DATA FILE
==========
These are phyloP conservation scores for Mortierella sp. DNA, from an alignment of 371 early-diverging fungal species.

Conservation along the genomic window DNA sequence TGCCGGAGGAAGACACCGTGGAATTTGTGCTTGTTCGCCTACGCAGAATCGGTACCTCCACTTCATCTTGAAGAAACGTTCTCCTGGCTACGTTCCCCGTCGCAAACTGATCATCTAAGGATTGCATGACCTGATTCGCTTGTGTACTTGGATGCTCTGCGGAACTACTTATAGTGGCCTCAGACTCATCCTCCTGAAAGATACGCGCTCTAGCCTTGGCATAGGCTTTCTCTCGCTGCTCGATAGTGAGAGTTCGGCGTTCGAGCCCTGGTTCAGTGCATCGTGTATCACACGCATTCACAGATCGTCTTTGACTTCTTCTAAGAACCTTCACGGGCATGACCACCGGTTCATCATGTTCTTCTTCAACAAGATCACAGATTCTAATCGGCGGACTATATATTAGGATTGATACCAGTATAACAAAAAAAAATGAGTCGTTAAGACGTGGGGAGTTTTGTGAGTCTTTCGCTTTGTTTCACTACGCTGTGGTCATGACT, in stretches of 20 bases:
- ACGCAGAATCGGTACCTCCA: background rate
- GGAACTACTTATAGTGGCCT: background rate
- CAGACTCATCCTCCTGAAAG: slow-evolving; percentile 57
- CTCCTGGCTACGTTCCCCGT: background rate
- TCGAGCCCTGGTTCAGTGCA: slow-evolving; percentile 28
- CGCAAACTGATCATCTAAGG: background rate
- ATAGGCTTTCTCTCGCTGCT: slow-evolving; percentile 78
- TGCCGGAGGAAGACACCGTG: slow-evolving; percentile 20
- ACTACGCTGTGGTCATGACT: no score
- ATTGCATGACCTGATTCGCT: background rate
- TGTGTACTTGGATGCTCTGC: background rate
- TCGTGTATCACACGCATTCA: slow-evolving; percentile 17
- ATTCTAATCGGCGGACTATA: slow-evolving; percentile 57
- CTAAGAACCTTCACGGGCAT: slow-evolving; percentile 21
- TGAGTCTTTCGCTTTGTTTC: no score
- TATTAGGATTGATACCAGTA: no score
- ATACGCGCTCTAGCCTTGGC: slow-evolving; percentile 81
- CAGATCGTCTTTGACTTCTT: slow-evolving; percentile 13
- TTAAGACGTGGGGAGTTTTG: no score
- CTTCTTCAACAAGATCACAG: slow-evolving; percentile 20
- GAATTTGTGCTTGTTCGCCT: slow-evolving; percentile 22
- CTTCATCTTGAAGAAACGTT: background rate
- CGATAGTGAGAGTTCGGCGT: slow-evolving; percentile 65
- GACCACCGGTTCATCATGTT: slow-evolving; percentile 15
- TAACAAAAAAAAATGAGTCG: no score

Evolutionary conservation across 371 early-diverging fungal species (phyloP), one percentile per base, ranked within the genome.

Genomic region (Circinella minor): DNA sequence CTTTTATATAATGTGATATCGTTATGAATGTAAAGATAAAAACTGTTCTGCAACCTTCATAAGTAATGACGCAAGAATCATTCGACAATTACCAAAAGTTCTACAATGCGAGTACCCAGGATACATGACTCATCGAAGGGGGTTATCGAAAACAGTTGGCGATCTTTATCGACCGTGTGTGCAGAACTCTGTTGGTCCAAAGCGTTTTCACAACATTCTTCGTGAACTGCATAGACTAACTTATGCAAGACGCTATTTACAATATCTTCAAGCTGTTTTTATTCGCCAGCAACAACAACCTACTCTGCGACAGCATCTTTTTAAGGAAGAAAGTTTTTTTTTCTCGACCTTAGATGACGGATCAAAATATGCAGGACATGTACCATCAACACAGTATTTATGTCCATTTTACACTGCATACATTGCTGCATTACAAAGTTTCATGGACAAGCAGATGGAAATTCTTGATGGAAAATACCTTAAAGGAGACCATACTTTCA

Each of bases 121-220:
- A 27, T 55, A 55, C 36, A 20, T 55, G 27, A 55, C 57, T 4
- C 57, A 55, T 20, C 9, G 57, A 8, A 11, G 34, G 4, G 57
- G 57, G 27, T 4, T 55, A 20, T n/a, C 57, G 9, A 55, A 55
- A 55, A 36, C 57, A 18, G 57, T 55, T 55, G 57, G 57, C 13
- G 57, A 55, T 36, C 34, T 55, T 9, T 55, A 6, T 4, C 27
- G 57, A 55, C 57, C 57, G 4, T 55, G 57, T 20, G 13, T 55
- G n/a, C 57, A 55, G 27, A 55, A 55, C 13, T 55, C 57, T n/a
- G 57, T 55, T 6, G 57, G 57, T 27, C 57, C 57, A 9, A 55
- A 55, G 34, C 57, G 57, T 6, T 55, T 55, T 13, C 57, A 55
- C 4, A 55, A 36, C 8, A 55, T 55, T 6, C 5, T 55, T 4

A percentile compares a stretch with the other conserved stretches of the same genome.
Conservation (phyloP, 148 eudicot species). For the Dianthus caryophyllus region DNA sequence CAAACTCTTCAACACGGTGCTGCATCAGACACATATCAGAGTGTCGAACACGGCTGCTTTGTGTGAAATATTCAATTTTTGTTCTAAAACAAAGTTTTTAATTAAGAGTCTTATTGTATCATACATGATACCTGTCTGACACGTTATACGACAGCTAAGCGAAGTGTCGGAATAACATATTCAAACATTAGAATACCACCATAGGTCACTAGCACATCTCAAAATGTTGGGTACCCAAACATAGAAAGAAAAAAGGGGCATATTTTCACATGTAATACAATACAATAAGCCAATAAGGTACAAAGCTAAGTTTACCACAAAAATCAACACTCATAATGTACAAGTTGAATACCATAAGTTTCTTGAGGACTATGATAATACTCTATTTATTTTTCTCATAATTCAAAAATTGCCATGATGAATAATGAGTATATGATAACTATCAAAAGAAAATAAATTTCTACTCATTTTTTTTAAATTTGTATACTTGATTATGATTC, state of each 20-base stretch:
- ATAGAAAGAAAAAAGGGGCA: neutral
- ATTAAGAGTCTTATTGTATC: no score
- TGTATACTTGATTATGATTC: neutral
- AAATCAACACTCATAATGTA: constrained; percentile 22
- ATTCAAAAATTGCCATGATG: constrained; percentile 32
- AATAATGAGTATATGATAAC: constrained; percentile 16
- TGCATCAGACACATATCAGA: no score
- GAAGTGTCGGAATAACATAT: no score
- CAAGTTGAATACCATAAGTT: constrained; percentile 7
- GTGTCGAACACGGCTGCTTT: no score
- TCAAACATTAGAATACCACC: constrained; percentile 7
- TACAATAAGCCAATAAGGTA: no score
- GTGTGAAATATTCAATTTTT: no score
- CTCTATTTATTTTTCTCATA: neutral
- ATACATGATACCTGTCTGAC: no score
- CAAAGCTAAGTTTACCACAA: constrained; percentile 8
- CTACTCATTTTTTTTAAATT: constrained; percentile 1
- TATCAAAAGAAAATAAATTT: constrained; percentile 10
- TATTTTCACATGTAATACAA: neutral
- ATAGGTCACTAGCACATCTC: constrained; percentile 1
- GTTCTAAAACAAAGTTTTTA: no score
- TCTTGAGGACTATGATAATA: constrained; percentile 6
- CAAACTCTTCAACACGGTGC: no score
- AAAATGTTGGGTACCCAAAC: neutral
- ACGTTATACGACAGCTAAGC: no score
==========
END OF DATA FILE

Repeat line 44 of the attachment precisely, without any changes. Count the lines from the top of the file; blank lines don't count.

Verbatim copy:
- ATTAAGAGTCTTATTGTATC: no score